BUSINESS

Quebeconomics

Before they taste sweet separation, Quebecers have some bitter pills to swallow

DEIRDRE McMURDY November 13 1995
BUSINESS

Quebeconomics

Before they taste sweet separation, Quebecers have some bitter pills to swallow

DEIRDRE McMURDY November 13 1995

Quebeconomics

BUSINESS

Before they taste sweet separation, Quebecers have some bitter pills to swallow

DEIRDRE McMURDY

It is a bit like one of the twisted riddles from the Mad Hatter’s tea party in Alice in Wonderland: when is a federalist victory actually a separatist victory? Unlike the Mad Hatter’s riddles, however, this one has an answer. Despite their official defeat in last week’s referendum, the separatists have actually managed to compound the gnawing uncertainty about Quebec’s next step towards sovereignty. And that’s more than enough to keep international currency markets on edge and to keep the Canadian dollar—and the federal government—hostage to the Yes campaign’s political agenda.

One of the capital market’s core tenets is “when in doubt, get out.” So, as the narrow margin of victory sank in and Premier Jacques Parizeau tendered his resignation, the evil twins—foreign currency traders and international credit raters—began to reconsider their relief.

On cue, the dollar began to slide back from its post-referendum spike of 75.10 cents U.S. Then,

Moody’s Investor Services of New York began to make growling noises about returning the national debt to the top of Ottawa’s list of priorities.

Of course, it is the height of patriot chic to denounce traders, credit raters and their periodic assaults on our dollar and interest rates. But at the risk of sounding tiresome and traitorous, they are actually entitled to such a strident voice in our fiscal affairs. The finance department’s recent chestthumping about meeting its deficitreduction targets notwithstanding, Canada borrows almost $20 billion a year from foreigners.

Given the separatist leader’s skill at manipulating the money market and commandeering control over Canada’s economic prospects, their sloppiness in their own backyard is all the more perplexing. Any group that is genuinely committed to sovereignty must have figured out by now that sturdy economic underpinnings are imperative for political independence—in Quebec or anywhere else in the world.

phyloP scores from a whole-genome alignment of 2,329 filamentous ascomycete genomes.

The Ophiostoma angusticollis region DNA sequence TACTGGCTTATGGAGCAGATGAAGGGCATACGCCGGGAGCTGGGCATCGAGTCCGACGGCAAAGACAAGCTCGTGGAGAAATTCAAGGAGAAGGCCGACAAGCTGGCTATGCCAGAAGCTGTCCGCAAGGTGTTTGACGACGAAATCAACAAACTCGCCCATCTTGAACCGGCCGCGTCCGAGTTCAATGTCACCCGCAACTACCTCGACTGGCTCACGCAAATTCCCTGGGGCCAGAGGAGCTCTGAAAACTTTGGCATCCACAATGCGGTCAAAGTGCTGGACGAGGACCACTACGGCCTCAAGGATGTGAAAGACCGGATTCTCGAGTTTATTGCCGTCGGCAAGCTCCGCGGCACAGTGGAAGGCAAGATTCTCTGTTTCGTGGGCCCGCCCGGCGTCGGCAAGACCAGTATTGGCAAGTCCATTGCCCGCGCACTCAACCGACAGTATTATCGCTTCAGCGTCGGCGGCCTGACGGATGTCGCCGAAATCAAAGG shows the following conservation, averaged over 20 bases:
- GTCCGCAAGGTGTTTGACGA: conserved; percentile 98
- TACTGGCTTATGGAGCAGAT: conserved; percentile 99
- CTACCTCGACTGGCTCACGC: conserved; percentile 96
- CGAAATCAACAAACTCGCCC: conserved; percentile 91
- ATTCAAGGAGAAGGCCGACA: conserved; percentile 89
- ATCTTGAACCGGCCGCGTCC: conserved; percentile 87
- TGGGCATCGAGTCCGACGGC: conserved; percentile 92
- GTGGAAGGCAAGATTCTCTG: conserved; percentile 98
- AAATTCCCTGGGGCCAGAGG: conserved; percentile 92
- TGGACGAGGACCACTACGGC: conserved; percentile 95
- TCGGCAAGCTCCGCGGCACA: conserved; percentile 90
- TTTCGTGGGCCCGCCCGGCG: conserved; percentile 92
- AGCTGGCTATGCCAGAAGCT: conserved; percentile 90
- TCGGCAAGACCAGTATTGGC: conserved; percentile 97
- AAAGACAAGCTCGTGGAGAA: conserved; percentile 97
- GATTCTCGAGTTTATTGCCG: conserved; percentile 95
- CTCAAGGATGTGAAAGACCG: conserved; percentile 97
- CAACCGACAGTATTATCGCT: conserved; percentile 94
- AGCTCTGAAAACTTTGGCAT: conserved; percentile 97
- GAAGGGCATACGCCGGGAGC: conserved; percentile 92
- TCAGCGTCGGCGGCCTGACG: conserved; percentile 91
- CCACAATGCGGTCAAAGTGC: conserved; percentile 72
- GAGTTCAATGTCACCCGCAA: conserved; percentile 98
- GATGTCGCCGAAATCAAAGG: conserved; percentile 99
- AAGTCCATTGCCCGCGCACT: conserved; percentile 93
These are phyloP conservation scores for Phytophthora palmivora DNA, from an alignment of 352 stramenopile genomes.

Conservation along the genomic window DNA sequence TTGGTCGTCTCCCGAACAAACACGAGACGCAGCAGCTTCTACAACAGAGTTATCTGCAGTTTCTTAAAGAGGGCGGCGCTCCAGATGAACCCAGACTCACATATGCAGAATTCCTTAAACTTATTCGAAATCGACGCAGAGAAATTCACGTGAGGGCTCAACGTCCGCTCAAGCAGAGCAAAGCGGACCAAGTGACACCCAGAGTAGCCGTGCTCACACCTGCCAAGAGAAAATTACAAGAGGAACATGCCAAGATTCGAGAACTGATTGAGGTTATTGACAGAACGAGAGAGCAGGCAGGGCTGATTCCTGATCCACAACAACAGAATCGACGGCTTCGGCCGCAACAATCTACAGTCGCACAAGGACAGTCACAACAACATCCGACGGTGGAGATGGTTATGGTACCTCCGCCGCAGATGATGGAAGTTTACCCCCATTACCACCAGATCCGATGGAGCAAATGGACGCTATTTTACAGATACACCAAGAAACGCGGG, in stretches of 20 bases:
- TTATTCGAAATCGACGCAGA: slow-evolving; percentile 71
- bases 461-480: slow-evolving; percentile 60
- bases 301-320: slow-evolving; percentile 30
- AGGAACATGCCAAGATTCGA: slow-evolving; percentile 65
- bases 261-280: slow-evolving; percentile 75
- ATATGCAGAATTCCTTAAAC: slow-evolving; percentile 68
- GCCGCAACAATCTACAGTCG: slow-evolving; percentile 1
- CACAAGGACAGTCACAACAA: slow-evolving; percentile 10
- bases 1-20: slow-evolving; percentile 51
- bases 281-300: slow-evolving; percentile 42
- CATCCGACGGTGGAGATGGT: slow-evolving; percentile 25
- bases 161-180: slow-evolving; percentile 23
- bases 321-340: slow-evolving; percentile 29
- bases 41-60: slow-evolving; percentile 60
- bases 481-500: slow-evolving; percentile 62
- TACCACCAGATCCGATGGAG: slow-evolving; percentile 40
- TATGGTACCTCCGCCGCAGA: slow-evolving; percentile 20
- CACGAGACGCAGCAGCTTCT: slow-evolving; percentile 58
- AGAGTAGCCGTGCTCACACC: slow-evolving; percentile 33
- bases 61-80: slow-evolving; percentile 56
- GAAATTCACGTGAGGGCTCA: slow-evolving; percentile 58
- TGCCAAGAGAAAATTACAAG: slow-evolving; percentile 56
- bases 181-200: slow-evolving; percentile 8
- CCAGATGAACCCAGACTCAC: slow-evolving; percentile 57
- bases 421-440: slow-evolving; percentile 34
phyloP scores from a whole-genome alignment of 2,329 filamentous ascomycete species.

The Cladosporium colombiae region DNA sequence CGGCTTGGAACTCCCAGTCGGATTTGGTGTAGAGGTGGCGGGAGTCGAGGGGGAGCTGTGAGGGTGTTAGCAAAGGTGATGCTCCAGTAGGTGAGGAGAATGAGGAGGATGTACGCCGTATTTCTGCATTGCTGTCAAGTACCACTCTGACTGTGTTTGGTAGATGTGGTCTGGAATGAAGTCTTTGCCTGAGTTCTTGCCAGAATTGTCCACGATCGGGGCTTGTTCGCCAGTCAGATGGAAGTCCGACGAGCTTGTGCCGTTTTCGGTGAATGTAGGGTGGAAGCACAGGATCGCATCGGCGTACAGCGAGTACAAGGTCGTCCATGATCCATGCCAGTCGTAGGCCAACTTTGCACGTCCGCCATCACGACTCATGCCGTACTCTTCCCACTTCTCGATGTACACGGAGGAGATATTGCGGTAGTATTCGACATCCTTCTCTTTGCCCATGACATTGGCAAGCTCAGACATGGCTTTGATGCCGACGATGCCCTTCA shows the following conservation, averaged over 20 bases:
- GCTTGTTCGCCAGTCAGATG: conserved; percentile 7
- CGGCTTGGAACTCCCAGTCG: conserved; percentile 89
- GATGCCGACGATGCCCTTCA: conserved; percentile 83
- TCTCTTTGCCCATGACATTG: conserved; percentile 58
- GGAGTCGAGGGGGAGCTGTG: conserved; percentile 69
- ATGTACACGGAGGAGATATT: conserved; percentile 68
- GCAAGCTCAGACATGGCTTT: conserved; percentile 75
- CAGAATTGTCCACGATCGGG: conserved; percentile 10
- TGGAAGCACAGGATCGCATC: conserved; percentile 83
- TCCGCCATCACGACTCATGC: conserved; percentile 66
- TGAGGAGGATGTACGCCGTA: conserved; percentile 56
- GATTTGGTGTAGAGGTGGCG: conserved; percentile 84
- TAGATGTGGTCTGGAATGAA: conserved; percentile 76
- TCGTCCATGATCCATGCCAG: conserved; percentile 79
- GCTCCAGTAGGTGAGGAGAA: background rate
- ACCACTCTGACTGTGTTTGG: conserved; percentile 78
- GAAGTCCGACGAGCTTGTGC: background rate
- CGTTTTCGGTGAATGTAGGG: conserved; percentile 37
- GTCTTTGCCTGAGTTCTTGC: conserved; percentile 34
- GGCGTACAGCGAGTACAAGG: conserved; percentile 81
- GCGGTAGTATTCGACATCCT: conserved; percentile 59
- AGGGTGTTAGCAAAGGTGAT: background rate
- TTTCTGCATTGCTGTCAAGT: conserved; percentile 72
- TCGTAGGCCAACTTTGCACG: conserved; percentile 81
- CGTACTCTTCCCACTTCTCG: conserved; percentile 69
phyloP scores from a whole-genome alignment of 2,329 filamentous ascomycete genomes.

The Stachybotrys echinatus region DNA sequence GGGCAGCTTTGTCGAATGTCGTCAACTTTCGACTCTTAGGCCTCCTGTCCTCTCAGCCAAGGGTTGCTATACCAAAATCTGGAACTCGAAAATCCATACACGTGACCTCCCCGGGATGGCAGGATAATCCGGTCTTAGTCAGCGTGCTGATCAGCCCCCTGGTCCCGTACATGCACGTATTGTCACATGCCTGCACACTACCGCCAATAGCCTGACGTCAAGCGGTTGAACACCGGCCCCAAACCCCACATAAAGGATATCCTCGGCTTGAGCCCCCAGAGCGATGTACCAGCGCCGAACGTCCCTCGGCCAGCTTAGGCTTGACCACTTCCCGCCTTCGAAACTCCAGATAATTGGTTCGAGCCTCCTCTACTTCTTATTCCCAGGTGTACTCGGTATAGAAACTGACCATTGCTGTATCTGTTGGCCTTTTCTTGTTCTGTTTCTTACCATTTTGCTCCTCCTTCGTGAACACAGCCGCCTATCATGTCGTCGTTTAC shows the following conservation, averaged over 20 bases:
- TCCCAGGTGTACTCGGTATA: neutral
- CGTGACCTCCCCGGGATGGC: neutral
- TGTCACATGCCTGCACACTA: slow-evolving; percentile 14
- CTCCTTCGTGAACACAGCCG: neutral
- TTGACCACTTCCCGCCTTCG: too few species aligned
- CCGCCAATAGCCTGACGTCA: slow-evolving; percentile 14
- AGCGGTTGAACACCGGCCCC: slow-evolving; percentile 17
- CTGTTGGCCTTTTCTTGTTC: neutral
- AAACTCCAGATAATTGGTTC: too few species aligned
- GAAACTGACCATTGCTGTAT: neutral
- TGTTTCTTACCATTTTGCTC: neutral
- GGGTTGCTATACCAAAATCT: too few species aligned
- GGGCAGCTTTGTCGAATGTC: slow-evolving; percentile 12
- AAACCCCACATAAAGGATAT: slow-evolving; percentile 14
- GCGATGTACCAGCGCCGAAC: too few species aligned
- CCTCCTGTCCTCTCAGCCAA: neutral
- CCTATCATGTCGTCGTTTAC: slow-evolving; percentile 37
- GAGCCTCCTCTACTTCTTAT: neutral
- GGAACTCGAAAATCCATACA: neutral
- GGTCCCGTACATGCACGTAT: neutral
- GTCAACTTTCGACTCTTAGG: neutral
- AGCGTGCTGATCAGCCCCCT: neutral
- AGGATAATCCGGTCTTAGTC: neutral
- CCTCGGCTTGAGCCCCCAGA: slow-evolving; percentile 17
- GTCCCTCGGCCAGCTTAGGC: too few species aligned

The problem is that, like all overindulged children, the separatists want to

eat their dessert before they eat their vegetables. Still, if a sovereign Quebec is to survive, let alone thrive, it must have a more balanced diet. The province’s rickety economic legs could never support the sovereigntists’ utopian pledge to build a francophone society, unencumbered by the small-minded social-spending cuts and the petty budgetary constraints that have plagued other governments within Canada.

Let’s get real. Quebec is currently saddled with a provincial debt-to-GDP ratio of 43.2 per cent. That works out to about $10,212 a head, higher than the level in any other province. Quebec has an aboveaverage unemployment rate of 11.3 per cent (much higher by some tallies). Just last week, the Quebec government discovered that it had underestimated its welfare tab for April and July by $322 million. Furthermore, the emergency fund that is supposed to paper over such minor miscalculations doesn’t have the cash to cover the shortfall. Finally, despite all the clatter about Quebec’s export-oriented economy, it still runs a trade deficit of almost $5 billion a year.

If that’s not enough to fret about, the separatists have seriously—and selfdestructively—alienated both employers and investors with their vitriolic attacks against the conspiracies of “big business.” Nevertheless, it’s a bit of a stretch to envision a developed, competitive economy without a concrete foundation of capital and confidence.

That is not to say that there is no legitimate role for passion, vision, rhetoric or emotion in the debate about Quebec’s future. In fact, the emotional component of the separatist pitch could—if the provincial economy were in decent shape—provide the spark to ignite significant growth. But when there is no economic foundation to support the proud words and dramatic gestures, they become merely an exercise in theatrical futility—not a credible push for sovereignty.

Sparing any electorate from firm economic discipline to win political support is always a dangerous game. And it provides tremendous scope for snatching defeat from victory. Just ask Ottawa.